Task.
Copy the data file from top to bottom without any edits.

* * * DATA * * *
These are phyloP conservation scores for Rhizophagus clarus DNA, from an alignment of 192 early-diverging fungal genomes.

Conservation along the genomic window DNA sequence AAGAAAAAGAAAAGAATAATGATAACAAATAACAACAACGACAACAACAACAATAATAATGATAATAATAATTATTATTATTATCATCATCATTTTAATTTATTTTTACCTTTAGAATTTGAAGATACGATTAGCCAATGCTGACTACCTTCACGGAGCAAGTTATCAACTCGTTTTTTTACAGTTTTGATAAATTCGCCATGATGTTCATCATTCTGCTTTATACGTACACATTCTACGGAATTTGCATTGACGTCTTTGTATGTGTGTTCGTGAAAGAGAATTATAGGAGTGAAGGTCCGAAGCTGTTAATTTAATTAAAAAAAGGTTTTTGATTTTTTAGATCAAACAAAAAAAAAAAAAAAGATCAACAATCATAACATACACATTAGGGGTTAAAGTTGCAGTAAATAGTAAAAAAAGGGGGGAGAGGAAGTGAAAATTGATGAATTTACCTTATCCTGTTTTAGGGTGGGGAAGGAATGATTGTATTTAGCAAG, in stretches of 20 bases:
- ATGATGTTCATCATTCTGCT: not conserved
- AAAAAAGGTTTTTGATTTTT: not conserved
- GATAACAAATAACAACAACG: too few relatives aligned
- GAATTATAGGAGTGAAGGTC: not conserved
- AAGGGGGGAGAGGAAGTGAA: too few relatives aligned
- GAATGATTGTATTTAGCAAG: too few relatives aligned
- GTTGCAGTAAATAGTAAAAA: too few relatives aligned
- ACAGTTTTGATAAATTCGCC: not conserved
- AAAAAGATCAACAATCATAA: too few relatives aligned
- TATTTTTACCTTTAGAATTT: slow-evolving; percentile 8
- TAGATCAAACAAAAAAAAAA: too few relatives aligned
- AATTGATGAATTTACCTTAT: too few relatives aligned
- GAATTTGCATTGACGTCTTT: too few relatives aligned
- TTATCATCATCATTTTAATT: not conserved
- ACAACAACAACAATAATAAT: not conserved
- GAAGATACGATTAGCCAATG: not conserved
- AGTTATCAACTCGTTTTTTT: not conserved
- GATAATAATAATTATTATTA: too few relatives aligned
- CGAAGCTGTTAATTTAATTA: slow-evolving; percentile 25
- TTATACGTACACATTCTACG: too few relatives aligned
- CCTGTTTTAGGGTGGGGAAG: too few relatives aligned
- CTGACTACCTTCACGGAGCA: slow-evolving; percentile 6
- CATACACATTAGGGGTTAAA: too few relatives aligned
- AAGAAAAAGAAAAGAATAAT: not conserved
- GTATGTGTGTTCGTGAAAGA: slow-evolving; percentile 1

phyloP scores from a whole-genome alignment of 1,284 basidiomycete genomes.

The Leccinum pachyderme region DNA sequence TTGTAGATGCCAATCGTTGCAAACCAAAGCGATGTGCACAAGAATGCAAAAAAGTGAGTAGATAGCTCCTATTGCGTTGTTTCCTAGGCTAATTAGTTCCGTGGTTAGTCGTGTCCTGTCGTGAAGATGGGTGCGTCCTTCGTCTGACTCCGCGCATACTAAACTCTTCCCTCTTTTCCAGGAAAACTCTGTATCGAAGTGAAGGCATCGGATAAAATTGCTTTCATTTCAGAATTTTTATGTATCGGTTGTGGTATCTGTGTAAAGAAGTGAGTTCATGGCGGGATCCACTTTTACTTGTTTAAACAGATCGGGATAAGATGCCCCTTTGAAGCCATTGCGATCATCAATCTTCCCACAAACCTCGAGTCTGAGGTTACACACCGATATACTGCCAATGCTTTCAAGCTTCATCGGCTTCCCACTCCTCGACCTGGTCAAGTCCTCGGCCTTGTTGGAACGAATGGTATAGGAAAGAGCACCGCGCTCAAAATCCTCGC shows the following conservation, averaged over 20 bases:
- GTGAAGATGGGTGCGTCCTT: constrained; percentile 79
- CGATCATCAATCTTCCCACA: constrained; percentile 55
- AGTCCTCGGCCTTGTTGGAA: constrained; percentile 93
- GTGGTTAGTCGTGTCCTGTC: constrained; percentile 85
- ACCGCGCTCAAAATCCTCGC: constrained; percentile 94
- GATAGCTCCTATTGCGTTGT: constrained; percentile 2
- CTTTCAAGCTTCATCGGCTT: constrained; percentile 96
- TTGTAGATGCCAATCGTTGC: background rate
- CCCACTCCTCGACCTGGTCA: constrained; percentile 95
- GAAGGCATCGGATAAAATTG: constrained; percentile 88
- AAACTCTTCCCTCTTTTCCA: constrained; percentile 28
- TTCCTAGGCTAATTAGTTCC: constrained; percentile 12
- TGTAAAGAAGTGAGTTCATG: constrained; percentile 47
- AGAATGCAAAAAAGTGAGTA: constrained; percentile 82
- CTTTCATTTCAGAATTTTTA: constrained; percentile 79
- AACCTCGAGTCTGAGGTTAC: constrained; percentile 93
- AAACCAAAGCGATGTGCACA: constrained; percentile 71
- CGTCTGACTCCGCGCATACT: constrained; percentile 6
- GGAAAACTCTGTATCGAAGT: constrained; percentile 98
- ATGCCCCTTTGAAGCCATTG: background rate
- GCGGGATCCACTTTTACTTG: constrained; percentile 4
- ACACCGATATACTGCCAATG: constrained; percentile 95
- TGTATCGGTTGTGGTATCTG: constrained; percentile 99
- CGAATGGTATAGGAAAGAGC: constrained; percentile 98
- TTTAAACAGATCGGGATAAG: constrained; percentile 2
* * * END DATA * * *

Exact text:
These are phyloP conservation scores for Rhizophagus clarus DNA, from an alignment of 192 early-diverging fungal genomes.

Conservation along the genomic window DNA sequence AAGAAAAAGAAAAGAATAATGATAACAAATAACAACAACGACAACAACAACAATAATAATGATAATAATAATTATTATTATTATCATCATCATTTTAATTTATTTTTACCTTTAGAATTTGAAGATACGATTAGCCAATGCTGACTACCTTCACGGAGCAAGTTATCAACTCGTTTTTTTACAGTTTTGATAAATTCGCCATGATGTTCATCATTCTGCTTTATACGTACACATTCTACGGAATTTGCATTGACGTCTTTGTATGTGTGTTCGTGAAAGAGAATTATAGGAGTGAAGGTCCGAAGCTGTTAATTTAATTAAAAAAAGGTTTTTGATTTTTTAGATCAAACAAAAAAAAAAAAAAAGATCAACAATCATAACATACACATTAGGGGTTAAAGTTGCAGTAAATAGTAAAAAAAGGGGGGAGAGGAAGTGAAAATTGATGAATTTACCTTATCCTGTTTTAGGGTGGGGAAGGAATGATTGTATTTAGCAAG, in stretches of 20 bases:
- ATGATGTTCATCATTCTGCT: not conserved
- AAAAAAGGTTTTTGATTTTT: not conserved
- GATAACAAATAACAACAACG: too few relatives aligned
- GAATTATAGGAGTGAAGGTC: not conserved
- AAGGGGGGAGAGGAAGTGAA: too few relatives aligned
- GAATGATTGTATTTAGCAAG: too few relatives aligned
- GTTGCAGTAAATAGTAAAAA: too few relatives aligned
- ACAGTTTTGATAAATTCGCC: not conserved
- AAAAAGATCAACAATCATAA: too few relatives aligned
- TATTTTTACCTTTAGAATTT: slow-evolving; percentile 8
- TAGATCAAACAAAAAAAAAA: too few relatives aligned
- AATTGATGAATTTACCTTAT: too few relatives aligned
- GAATTTGCATTGACGTCTTT: too few relatives aligned
- TTATCATCATCATTTTAATT: not conserved
- ACAACAACAACAATAATAAT: not conserved
- GAAGATACGATTAGCCAATG: not conserved
- AGTTATCAACTCGTTTTTTT: not conserved
- GATAATAATAATTATTATTA: too few relatives aligned
- CGAAGCTGTTAATTTAATTA: slow-evolving; percentile 25
- TTATACGTACACATTCTACG: too few relatives aligned
- CCTGTTTTAGGGTGGGGAAG: too few relatives aligned
- CTGACTACCTTCACGGAGCA: slow-evolving; percentile 6
- CATACACATTAGGGGTTAAA: too few relatives aligned
- AAGAAAAAGAAAAGAATAAT: not conserved
- GTATGTGTGTTCGTGAAAGA: slow-evolving; percentile 1

phyloP scores from a whole-genome alignment of 1,284 basidiomycete genomes.

The Leccinum pachyderme region DNA sequence TTGTAGATGCCAATCGTTGCAAACCAAAGCGATGTGCACAAGAATGCAAAAAAGTGAGTAGATAGCTCCTATTGCGTTGTTTCCTAGGCTAATTAGTTCCGTGGTTAGTCGTGTCCTGTCGTGAAGATGGGTGCGTCCTTCGTCTGACTCCGCGCATACTAAACTCTTCCCTCTTTTCCAGGAAAACTCTGTATCGAAGTGAAGGCATCGGATAAAATTGCTTTCATTTCAGAATTTTTATGTATCGGTTGTGGTATCTGTGTAAAGAAGTGAGTTCATGGCGGGATCCACTTTTACTTGTTTAAACAGATCGGGATAAGATGCCCCTTTGAAGCCATTGCGATCATCAATCTTCCCACAAACCTCGAGTCTGAGGTTACACACCGATATACTGCCAATGCTTTCAAGCTTCATCGGCTTCCCACTCCTCGACCTGGTCAAGTCCTCGGCCTTGTTGGAACGAATGGTATAGGAAAGAGCACCGCGCTCAAAATCCTCGC shows the following conservation, averaged over 20 bases:
- GTGAAGATGGGTGCGTCCTT: constrained; percentile 79
- CGATCATCAATCTTCCCACA: constrained; percentile 55
- AGTCCTCGGCCTTGTTGGAA: constrained; percentile 93
- GTGGTTAGTCGTGTCCTGTC: constrained; percentile 85
- ACCGCGCTCAAAATCCTCGC: constrained; percentile 94
- GATAGCTCCTATTGCGTTGT: constrained; percentile 2
- CTTTCAAGCTTCATCGGCTT: constrained; percentile 96
- TTGTAGATGCCAATCGTTGC: background rate
- CCCACTCCTCGACCTGGTCA: constrained; percentile 95
- GAAGGCATCGGATAAAATTG: constrained; percentile 88
- AAACTCTTCCCTCTTTTCCA: constrained; percentile 28
- TTCCTAGGCTAATTAGTTCC: constrained; percentile 12
- TGTAAAGAAGTGAGTTCATG: constrained; percentile 47
- AGAATGCAAAAAAGTGAGTA: constrained; percentile 82
- CTTTCATTTCAGAATTTTTA: constrained; percentile 79
- AACCTCGAGTCTGAGGTTAC: constrained; percentile 93
- AAACCAAAGCGATGTGCACA: constrained; percentile 71
- CGTCTGACTCCGCGCATACT: constrained; percentile 6
- GGAAAACTCTGTATCGAAGT: constrained; percentile 98
- ATGCCCCTTTGAAGCCATTG: background rate
- GCGGGATCCACTTTTACTTG: constrained; percentile 4
- ACACCGATATACTGCCAATG: constrained; percentile 95
- TGTATCGGTTGTGGTATCTG: constrained; percentile 99
- CGAATGGTATAGGAAAGAGC: constrained; percentile 98
- TTTAAACAGATCGGGATAAG: constrained; percentile 2